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Hindu Marriage Act in Indian Law – Does it apply to Hindu Marriages Performed Outside India?

Can a family court in India settle a marriage dispute – decide on divorce petition – between two Hindus under the Hindu Marriage Act in Indian Law, even if the marriage had taken place outside India? The Supreme Court of India will be soon taking a decision on this tricky issue – as such divorce cases are on increase.

The Hindu writes about this issue

The Supreme Court has been moved to decide an important question of law: whether a family court in India has jurisdiction to try a matrimonial litigation involving two Hindus governed by the Hindu Marriage Act even in cases where the opposite party is a foreign national having his domicile outside the country.

Actor Sukanya, who married R. Sridharan, has applied for divorce in India. The marriage took place as per traditional Hindu customs at the Balaji temple in New Jersey, U.S. in April 2002. However, Ms. Sukanya returned to India in January 2003 and thereafter never went back to the U.S.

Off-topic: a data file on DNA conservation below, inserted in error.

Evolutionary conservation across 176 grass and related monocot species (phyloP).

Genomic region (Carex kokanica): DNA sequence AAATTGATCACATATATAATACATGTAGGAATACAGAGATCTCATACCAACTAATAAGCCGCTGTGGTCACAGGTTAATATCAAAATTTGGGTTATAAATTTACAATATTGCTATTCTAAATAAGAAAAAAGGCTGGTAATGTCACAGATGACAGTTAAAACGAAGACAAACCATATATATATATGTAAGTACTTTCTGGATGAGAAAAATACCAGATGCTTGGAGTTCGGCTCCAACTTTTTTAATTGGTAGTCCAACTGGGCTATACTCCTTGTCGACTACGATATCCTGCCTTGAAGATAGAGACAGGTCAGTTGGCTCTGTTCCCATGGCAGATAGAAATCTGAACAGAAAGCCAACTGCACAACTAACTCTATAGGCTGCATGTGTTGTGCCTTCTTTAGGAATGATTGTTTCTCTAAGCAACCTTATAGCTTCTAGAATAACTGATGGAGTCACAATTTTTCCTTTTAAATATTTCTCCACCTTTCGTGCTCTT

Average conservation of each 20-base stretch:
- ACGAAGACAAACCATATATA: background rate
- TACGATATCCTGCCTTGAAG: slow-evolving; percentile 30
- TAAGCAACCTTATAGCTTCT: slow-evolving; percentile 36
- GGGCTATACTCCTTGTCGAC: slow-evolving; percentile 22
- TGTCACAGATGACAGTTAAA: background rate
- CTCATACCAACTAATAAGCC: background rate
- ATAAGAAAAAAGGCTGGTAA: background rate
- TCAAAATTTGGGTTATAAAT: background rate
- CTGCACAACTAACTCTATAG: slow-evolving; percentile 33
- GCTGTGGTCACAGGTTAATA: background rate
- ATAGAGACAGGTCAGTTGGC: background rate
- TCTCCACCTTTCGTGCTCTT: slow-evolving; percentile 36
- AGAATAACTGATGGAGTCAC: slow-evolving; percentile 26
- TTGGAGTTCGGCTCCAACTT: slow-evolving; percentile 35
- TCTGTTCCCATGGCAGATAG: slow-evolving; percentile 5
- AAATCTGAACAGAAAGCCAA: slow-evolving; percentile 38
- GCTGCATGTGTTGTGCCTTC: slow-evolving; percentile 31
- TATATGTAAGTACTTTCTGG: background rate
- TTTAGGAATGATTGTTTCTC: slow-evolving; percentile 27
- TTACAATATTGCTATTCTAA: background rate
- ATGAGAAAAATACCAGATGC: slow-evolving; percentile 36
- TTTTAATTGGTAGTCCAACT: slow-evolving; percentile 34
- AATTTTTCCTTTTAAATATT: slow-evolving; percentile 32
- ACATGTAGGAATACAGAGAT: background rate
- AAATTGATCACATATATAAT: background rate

On a writ petition filed by Mr. Sridharan challenging the matrimonial proceedings on the ground that he could not be subjected to Indian laws, a single judge and a Division Bench of the Madras High Court held that Ms. Sukanya was entitled to file the petition in the place where she was staying. The present appeal filed by his advocate K.K. Mani is directed against this judgment.

In his special leave petition, Mr. Sridharan said the plea raised important questions of law — whether the Hindu Marriage Act would apply when admittedly the marriage was performed in the U.S. and registered with the marriage officer in the U.S. and in that case would not the provision of Foreign Marriage Act, 1969 apply?

The SLP said it was settled law that in order to apply the provisions of the Hindu Marriage Act both parties must be ‘domiciles' of India and it was not enough that one of them alone was a domicile of the country.

As the appellant was a U.S. citizen, he could not be subjected to Indian jurisdiction and face the matrimonial proceedings which were not maintainable in law, it said.